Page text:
What Structures are Injured After a Shoulder Dislocation?
When a shoulder dislocates, the labrum typically tears away from the glenoid (socket). The labrum is a “gasket” type of cartilage which is attached around the entire edge of the glenoid. The shoulder joint allows for the largest range of motion of any joint in the body. It does so because the glenoid is a shallow socket and shoulder stability is provided primarily by the labrum and attached ligaments. By comparison, the hip joint has a deep bony socket and stability is provided primarily by the bone.
With an anterior shoulder dislocation, the labrum tears off the front of the socket. The back of the humeral head also gets impacted on the front side of the socket, causing an impaction fracture called a Hill Sachs defect in the humeral head. In some cases, the edge of the bone socket may even chip or fracture (bony Bankart fracture). In someone who has repeated dislocations, over time the humeral head slowly wears away the cartilage and bone from the front edge of the socket, causing the shoulder to be even more unstable as more bone is lost from the edge of the socket. The shoulder joint is like a golf ball on a golf tee. The ball is held in place due to the concavity of the golf tee and surrounding ligaments, but if you crack the edge of the golf tee, the shoulder becomes even more unstable as bony congruency is critical to stability.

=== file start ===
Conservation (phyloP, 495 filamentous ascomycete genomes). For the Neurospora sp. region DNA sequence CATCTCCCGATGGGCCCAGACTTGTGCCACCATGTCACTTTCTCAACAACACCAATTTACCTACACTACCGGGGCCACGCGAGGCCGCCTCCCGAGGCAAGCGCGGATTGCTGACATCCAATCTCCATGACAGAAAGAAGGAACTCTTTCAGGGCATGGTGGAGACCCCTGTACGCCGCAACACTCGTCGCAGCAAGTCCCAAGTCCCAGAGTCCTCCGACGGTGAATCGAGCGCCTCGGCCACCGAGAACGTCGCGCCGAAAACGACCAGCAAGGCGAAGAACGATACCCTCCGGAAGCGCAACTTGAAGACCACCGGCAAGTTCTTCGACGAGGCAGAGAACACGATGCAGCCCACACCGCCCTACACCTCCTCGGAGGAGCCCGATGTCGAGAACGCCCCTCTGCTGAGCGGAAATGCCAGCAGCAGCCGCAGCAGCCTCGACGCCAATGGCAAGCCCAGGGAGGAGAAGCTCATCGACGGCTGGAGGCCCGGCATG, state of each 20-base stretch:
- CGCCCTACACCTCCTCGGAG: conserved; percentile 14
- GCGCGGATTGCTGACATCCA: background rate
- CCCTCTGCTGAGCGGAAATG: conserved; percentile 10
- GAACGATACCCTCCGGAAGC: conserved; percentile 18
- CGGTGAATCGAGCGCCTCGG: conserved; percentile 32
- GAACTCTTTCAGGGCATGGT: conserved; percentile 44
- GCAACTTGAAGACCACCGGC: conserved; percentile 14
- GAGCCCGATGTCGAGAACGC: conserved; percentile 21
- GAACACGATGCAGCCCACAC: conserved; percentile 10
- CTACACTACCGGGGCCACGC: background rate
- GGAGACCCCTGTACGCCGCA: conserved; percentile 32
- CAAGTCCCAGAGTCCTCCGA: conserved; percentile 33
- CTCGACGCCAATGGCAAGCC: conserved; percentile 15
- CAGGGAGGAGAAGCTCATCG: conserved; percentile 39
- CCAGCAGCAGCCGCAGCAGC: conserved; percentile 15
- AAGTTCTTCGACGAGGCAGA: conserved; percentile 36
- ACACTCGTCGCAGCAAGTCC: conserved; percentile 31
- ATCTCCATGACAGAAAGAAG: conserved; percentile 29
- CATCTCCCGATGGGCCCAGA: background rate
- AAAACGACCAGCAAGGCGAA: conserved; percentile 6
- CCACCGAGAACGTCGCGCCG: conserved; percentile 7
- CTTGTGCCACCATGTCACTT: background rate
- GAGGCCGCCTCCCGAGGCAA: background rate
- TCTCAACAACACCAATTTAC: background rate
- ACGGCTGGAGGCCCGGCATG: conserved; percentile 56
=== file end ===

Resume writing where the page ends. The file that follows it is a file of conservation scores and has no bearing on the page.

Unfortunately, a labral tear or a bony Bankart fracture will not heal in the correct position. Therefore, if you have sustained one dislocation, you are at higher risk of having yet another dislocation in the future, especially if you are young, male and play contact sports. With each additional dislocation, more damage can occur to the labrum, ligaments and bone. There is also a correlation with the number of shoulder dislocations and the development of future shoulder arthritis. It can get to the point where people even start to dislocate their shoulder simply putting on a shirt or while sleeping. These patients often come to surgery to stabilize their shoulder.